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Self-administration theory is “crazy”: Murray trial update

By | Published on Friday 21 October 2011

Conrad Murray

So, in what is the grand finale of the prosecution’s arguments in the Conrad Murray trial, a leading expert on the drug that killed Michael Jackson – Dr Steven Shafer – told the jury that the defence’s long running argument that the late king of pop must have self-administered the fatal shot of the medication was simply “crazy”.

Other medics previously called to testify by the prosecution – as well as criticising Murray for giving Jackson propofol, a surgical anaesthetic only usually used in hospitals, as a treatment for insomnia in a domestic setting – have also thrown doubt on the defence’s big theory, that the defendant gave the singer a safe dosage of the drug, but then the patient self-administered another fatal shot. But Shafer was the most resolute on this matter: that scenario simply wasn’t possible, he said.

At the start of the trial, the defence suggested that the singer may have, in act of desperation, swallowed a helping of propofol – a drug Jackson called “milk” and which he viewed primarily as a sleep aid – and that doing so resulted in his death. However, the defence team’s own tests on the drug showed that, if consumed orally, while not particularly good for you, it wouldn’t be fatal.

That meant they had to return to their original hypothesis, that Jackson self-injected the drug. But that theory is easier for the prosecution, and their expert witnesses, to question. Is it really possible that Jackson, coming out of a general anaesthetic, and therefore in a ‘groggy’ state, would be capable of sitting up and injecting himself with another shot of “milk”?

But Jackson was used to self-injecting medications, the defence argued. Plus, what if he’d used the syringe to pierce the IV bag that Murray had used to administer the original supposedly small dose of propofol, and which was still connected to the singer’s body? What if Jackson had pumped more of the drug into that bag, and then squeezed it hard so that the propofol moved quickly into his system? Previous witness Dr Christopher Rogers, who said the self-administration theory was “unreasonable”, did concede that scenario might be possible, even if very unlikely.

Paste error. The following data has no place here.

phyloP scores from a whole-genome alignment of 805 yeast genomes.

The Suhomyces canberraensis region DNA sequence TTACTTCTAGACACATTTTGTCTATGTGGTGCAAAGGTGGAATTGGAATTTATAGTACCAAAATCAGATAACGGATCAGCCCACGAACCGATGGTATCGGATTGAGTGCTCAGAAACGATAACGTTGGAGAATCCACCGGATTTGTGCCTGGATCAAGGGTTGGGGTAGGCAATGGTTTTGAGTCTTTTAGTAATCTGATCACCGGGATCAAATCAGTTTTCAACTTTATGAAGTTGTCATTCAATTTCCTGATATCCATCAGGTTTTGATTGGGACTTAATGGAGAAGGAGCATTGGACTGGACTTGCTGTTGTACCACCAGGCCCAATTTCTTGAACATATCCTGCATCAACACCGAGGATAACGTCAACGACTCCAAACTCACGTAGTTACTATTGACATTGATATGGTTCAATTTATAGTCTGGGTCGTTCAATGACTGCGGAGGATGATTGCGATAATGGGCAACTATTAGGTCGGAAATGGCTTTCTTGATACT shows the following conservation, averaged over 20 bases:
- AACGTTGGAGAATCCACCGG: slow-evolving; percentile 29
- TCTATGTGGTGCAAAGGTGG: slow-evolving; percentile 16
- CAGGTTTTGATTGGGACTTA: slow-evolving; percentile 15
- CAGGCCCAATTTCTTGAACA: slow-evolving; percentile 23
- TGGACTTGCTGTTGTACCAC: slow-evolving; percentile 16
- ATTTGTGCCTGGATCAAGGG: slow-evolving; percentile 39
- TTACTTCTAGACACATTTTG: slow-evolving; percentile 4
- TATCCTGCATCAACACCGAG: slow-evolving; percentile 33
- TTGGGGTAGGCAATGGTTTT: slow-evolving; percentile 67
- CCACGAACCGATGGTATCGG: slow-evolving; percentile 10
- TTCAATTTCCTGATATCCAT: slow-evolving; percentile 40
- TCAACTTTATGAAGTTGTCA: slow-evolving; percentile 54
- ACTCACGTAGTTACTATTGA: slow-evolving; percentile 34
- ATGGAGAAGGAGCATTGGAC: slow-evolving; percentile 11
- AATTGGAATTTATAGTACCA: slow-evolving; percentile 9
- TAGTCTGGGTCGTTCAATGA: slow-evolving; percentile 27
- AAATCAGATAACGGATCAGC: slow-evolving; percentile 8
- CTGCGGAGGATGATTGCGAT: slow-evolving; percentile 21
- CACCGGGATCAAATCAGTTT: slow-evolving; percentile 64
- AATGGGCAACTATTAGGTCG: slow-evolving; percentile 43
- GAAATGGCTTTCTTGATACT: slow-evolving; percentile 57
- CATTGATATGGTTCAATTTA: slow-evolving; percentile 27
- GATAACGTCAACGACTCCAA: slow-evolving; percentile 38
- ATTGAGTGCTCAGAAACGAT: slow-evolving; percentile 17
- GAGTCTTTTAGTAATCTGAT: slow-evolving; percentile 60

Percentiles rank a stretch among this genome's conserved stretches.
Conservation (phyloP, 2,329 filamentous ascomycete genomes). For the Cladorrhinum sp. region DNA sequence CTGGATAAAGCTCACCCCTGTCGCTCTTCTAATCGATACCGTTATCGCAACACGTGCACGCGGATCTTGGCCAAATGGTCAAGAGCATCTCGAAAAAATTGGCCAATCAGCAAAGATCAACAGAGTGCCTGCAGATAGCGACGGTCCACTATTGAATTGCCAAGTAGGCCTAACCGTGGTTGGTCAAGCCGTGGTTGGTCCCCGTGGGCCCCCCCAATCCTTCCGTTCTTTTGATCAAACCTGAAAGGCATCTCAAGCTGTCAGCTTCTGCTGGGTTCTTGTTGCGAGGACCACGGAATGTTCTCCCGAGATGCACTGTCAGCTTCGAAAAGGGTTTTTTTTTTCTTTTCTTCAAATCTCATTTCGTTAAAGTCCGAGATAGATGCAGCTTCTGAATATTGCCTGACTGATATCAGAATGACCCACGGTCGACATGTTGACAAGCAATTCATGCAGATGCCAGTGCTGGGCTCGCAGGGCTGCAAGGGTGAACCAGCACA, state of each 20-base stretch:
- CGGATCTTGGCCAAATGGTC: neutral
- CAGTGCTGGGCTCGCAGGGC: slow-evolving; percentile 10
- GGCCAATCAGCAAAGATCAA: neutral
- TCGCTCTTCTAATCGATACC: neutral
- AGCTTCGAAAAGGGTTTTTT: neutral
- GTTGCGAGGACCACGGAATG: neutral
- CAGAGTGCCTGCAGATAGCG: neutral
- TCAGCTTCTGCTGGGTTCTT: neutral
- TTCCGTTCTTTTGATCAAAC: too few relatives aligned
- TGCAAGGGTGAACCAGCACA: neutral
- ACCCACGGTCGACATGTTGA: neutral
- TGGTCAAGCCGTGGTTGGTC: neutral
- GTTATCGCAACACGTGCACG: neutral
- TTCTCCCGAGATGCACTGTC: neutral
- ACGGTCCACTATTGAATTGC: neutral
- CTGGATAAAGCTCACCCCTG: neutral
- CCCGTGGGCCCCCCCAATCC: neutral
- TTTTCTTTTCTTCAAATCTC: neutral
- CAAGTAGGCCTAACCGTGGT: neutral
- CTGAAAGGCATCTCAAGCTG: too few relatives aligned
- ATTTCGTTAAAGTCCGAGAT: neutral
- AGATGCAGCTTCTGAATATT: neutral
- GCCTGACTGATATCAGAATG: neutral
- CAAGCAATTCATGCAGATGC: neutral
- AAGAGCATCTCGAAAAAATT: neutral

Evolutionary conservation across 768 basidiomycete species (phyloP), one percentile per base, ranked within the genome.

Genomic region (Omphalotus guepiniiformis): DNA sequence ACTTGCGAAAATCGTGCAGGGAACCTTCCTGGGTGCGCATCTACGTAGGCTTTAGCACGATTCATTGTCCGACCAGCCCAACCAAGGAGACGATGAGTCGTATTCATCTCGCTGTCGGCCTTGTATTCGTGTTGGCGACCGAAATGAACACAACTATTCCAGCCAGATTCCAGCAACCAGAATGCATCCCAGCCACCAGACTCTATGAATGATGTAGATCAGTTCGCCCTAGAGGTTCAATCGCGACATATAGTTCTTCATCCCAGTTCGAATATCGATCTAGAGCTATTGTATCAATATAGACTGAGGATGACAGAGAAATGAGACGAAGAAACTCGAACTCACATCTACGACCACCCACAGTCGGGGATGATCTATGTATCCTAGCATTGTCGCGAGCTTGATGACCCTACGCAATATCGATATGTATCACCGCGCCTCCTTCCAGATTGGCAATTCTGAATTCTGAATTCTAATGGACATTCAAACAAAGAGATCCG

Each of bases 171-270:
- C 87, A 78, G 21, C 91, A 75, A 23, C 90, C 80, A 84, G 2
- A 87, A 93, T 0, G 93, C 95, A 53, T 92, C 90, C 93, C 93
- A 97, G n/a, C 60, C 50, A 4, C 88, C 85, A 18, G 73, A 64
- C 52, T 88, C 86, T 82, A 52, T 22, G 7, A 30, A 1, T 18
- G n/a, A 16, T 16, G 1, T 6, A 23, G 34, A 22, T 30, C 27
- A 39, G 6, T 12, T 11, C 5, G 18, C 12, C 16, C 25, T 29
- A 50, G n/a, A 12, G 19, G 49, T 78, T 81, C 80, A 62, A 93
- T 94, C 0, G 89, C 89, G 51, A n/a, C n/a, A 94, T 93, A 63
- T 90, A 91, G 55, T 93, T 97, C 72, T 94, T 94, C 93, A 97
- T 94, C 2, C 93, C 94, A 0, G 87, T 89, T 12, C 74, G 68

But Shafer was adamant that none of the defence’s theories stacked up. The amount of propofol in Jackson’s system after his death was simply too high, the doctor said, so even if the singer had, somehow, shortly after coming out of a deep anaesthetic-induced sleep, administered another shot – or two shots, or even several shots – it would not have caused his death.

The only explanation, Shafer concluded, is that Murray had put a sufficient supply of the drug into the IV system for it to be constantly feeding the singer’s body, and then left his patient unattended, with no medical kit monitoring his heart and breathing.

It was a pretty damning testimony for the defence, who now face the prospect of convincing a jury who have heard about a string of failings committed by Murray in the run up to Jackson’s death, and multiple other doctors describing his actions as unprecedented and hugely reckless, that the evidence against their client isn’t strong enough to convict him of involuntary manslaughter.

The case continues.

Meanwhile, elsewhere in Jackson-related legal nonsense, insurance firm Lloyds Of London, who insured some of Jackson’s ill-fated ‘This Is It’ residency at The O2 in London, made another submission to the LA court this week as part of their bid to get access to Jackson’s medical records. As previously reported, Lloyds has refused to pay out on AEG Live’s insurance policy relating to the doomed live show, claiming the promoter misrepresented facts about the singer’s health, and prescription drug use, when taking out its policy. The insurer wants access to records kept by various doctors about Jackson’s health and drug use to back up its claim.

The Michael Jackson estate, although not actively linked to AEG’s insurance claim, has control over the late king of pop’s medical information, and is trying to block the insurers bid for access to it, arguing that if private records are handed over it will breach the physician-patient privilege. In the firm’s latest submission, Lloyds argues that, before he died, Jackson had given permission for medical records to be shared with the insurers, so the physician-patient privilege isn’t relevant. The insurer also argues that so much about Jackson’s health and medication use has come out in the Conrad Murray trial, much of this information is no longer confidential anyway.

A judge is due to decide whether Jackson’s former doctors will be forced to hand over his patient records at the end of next week.



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